Wednesday, 5 May 2010

The Nettles Strike Back.

A few weeks ago I posted a little about my love of cooking with stinging nettles and used them in some tasty ravioli. In my book, the only thing better than really tasty food is food which is not only delicious, but mostly free, incredibly healthy and so local that the food distance can be counted in yards rather than miles.
I went nettle picking again on Monday and had planned to get just enough to make a risotto similar to one Alex Rushmer made over at Just cook It. When my little dog Violet and I got out to the woods though, I saw that many of the nettles were just starting to form flower heads, which aren't tasty and pretty much signal the end of nettle-eating season. I decided there and then that I would pick a LOT and would make a pesto, which will last me a while so that I can still be munching long after the nettles are no longer worth picking.

I wore surgical-style latex gloves just as I did last time, but you know, I think that the little buggers have toughened up over the couple of weeks since my last harvest. I felt a few prickles through my gloves, by rather than walk the whole hundred feet back to my kitchen for thicker gloves, I toughed it out and continued picking until I had almost a grocery bag full.
When I got home, my fingers were tingling and prickling a little, as one might expect, but I must have been prickled more than I thought, because


All evening and into the night, my fingers on my right hand felt as though they'd been hit with hammers and were being repeatedly electrocuted. It wasn't until the following evening -so about 36 hours later- that the sensation subsided and I stopped whining about it.
So let this be a lesson to you all. Seems obvious, right? Wear thick gloves when you're picking nettles.

I made this pesto in the traditional way, but substituting nettle for almost all of the basil. We had it on some pizza that night and it was very tasty on some poached eggs the following morning.
There is still the hint of basil, but the predominant flavour is the fresh nettle, which is predictably lovely with the parmesan and walnut flavours. This recipe makes quite a lot but should survive well in the fridge. If you're not feeling generous enough to give some away, it should freeze well for months.

Stinging Nettle Pesto
Makes about 1 kilo (2 lbs)

350g (12oz) well-washed nettle tops
150g walnuts
500ml extra virgin olive oil
2 sprigs basil
75g parmesan, finely grated
6 cloves garlic, roughly chopped

Blanch the nettles and the basil in salted boiling water for 30 seconds, then plunge into ice-cold water to stop the cooking. This will kill the prickles and will help the leaves retain their bright green colour long after the pesto has been put away in the fridge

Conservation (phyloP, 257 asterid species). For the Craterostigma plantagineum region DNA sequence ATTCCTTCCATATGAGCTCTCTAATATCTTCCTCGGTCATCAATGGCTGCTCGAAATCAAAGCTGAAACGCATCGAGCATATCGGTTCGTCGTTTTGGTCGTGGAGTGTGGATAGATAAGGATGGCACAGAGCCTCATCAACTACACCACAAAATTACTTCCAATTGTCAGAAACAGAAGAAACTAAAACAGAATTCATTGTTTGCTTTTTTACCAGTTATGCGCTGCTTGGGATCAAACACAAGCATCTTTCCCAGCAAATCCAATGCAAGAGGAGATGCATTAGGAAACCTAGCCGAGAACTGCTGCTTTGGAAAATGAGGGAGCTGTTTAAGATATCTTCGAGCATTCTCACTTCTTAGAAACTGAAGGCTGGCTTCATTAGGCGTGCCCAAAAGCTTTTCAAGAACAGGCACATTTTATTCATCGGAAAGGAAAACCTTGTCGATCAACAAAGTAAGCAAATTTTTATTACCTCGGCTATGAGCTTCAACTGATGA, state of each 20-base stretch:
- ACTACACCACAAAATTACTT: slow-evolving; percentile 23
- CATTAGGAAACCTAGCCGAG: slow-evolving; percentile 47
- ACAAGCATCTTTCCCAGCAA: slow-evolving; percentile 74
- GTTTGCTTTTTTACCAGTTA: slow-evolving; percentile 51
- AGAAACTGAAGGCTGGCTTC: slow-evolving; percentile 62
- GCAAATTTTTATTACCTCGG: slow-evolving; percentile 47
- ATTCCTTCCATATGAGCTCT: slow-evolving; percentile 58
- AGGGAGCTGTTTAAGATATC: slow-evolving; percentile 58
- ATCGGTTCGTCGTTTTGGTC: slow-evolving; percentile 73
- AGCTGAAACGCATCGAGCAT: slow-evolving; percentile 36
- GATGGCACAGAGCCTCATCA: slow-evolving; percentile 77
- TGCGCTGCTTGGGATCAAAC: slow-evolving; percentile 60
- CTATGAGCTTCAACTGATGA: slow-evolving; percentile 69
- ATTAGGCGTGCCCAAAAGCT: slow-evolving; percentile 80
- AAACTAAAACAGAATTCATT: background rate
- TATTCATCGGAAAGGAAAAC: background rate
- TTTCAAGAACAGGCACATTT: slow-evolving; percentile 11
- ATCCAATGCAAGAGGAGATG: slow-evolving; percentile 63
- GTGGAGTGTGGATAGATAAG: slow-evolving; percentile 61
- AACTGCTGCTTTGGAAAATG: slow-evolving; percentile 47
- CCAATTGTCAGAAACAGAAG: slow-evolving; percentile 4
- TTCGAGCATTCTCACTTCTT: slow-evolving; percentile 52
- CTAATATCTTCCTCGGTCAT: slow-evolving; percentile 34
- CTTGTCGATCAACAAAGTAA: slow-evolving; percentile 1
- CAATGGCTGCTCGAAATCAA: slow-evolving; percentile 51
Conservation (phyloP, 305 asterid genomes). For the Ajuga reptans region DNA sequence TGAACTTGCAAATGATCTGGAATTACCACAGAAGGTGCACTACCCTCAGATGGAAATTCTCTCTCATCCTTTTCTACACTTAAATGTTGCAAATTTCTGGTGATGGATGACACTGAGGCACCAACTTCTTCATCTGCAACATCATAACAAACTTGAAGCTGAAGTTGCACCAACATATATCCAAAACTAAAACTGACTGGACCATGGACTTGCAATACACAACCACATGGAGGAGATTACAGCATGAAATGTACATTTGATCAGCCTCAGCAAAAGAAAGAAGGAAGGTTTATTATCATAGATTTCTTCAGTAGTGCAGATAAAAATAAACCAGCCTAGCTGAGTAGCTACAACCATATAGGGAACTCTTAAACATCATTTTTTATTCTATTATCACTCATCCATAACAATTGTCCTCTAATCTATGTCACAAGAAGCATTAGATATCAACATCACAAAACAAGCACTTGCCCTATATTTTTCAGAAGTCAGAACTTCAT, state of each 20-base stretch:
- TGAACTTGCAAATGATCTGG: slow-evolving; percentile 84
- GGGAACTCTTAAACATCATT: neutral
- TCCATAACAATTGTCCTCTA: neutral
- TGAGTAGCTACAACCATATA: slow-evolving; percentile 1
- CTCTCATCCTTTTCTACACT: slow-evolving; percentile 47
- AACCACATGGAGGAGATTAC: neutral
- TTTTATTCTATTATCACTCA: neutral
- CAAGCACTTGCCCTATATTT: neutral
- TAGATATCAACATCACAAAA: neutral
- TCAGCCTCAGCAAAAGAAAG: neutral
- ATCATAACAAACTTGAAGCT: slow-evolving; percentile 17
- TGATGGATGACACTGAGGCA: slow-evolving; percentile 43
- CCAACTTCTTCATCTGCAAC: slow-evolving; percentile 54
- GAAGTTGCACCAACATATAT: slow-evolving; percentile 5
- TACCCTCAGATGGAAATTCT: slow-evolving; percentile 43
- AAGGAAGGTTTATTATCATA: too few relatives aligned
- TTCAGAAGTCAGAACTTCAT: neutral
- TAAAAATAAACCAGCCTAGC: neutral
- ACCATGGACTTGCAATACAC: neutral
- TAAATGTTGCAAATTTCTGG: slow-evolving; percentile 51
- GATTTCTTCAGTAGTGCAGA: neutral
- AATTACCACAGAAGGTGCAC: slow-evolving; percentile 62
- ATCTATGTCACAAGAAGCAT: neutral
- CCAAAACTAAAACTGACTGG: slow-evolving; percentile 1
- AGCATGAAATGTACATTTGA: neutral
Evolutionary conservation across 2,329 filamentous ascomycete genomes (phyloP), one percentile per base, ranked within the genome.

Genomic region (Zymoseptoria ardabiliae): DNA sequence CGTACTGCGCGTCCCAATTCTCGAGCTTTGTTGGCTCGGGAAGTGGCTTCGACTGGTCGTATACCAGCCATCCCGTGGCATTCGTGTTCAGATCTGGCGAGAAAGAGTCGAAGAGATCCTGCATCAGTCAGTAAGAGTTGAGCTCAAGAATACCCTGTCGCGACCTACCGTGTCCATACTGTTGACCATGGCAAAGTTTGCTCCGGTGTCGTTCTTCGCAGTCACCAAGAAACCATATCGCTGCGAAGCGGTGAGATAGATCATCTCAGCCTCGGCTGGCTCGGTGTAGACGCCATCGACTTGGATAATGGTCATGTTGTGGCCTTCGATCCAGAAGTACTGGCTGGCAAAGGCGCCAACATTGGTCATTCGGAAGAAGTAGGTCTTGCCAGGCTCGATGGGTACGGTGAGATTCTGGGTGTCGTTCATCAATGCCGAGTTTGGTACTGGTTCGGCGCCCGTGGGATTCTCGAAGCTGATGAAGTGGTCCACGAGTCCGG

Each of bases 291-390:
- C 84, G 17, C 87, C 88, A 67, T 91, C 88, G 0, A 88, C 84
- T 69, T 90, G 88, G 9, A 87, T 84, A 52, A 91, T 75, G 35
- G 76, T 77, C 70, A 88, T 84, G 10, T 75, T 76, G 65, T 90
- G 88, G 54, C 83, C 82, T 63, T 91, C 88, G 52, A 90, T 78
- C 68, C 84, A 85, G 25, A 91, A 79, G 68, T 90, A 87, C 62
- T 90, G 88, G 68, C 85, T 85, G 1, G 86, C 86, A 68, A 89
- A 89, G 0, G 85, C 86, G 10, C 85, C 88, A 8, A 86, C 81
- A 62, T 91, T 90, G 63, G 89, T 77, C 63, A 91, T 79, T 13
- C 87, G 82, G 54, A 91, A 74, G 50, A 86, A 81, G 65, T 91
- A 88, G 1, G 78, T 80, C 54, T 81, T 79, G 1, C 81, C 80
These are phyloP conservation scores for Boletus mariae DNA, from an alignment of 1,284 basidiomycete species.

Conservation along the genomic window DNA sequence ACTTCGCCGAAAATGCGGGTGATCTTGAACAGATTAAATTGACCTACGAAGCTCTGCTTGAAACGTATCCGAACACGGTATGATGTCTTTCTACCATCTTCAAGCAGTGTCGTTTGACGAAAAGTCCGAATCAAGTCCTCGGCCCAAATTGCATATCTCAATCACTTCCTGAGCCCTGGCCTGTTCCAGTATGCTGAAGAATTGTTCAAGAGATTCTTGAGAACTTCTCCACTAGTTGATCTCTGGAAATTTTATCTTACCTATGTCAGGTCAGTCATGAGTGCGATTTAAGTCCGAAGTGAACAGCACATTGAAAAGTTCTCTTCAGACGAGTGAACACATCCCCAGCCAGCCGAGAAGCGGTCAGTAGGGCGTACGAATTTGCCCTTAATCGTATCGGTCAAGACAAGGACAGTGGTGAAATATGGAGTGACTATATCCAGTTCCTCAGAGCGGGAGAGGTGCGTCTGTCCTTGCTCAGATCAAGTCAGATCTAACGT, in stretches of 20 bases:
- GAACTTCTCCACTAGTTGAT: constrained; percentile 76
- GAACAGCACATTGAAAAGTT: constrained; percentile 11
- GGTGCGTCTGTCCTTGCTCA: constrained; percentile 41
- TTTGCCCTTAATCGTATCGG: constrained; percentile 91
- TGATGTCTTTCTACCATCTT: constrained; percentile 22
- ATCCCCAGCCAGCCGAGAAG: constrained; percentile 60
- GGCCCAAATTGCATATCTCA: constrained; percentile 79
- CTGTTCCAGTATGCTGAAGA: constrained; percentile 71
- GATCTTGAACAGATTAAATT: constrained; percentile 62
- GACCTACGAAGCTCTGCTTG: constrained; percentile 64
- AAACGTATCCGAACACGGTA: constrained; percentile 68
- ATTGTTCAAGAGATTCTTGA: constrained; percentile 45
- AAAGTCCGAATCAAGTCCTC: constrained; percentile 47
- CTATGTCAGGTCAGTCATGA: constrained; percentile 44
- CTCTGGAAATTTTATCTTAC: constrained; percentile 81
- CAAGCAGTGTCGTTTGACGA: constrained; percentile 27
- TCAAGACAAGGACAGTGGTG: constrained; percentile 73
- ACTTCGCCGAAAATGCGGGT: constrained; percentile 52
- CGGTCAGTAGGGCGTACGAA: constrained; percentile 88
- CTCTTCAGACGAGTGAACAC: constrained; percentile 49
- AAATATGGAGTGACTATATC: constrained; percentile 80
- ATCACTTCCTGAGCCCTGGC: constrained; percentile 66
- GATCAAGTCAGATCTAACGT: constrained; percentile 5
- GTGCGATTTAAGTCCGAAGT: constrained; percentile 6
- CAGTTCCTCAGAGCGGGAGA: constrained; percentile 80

Put all of the ingredients except for half of the olive oil into a food processor and pulse for 30 seconds or so, until fairly uniformly chopped, scraping down the sides with a spatula if need be.
With the food processor running, pour the remaining olive oil in, until you have a thick, paste-like consistency. Really, you can make your pesto as thick and course or thin and smooth as you like just by adjusting the amount of olive oil.
I don't salt my pesto because I never know what I'm going to use it on, but you absolutely can if you prefer it a little seasoned.

Put into jars and pour over a little olive oil to help preserve it. your pesto should keep for several week in the fridge like this.

I also made an all-sourdough pizza crust that night. It was incredibly crisp and chewy and quite sour, which my husband really loved. I'm going to do it one more time before I post the recipe though, just to make sure I get the same result.

06/05/10 P.S. Nettles are known for their hay fever-relieving properties. Christian came home from school today with red eyes, sneezing and congestion so I jumped into action and gave him a big spoonful of this pesto with a slice of quiche (recipe to follow) and within the hour he was feeling fine. Not just better, but totally fine. As James Wong would say "This was not a clinical trial, but many people find that natural remedies are as effective as conventional medicines"


  1. Oh Emily, sorry about your fingers. I'm such a baby about any pain, so I feel for you. I'm telling you, if I was ever interrogated with pain causing measures, i would be telling those people anything they wanted to hear (true or not)! I'm ashamed but it's true! Maybe I could hold out for a little while for the ones I love, but I don't know...
    This pesto sounds great though. I wish I had stinging nettles near my place.
    Oh, and sorry for not checking in this last week-my Mom was in town.

  2. Mom in town is the best reason I can think of to deviate from your regular schedule. I haven't seen mine in nearly THREE YEARS! Man, I need to make a trip back to the States!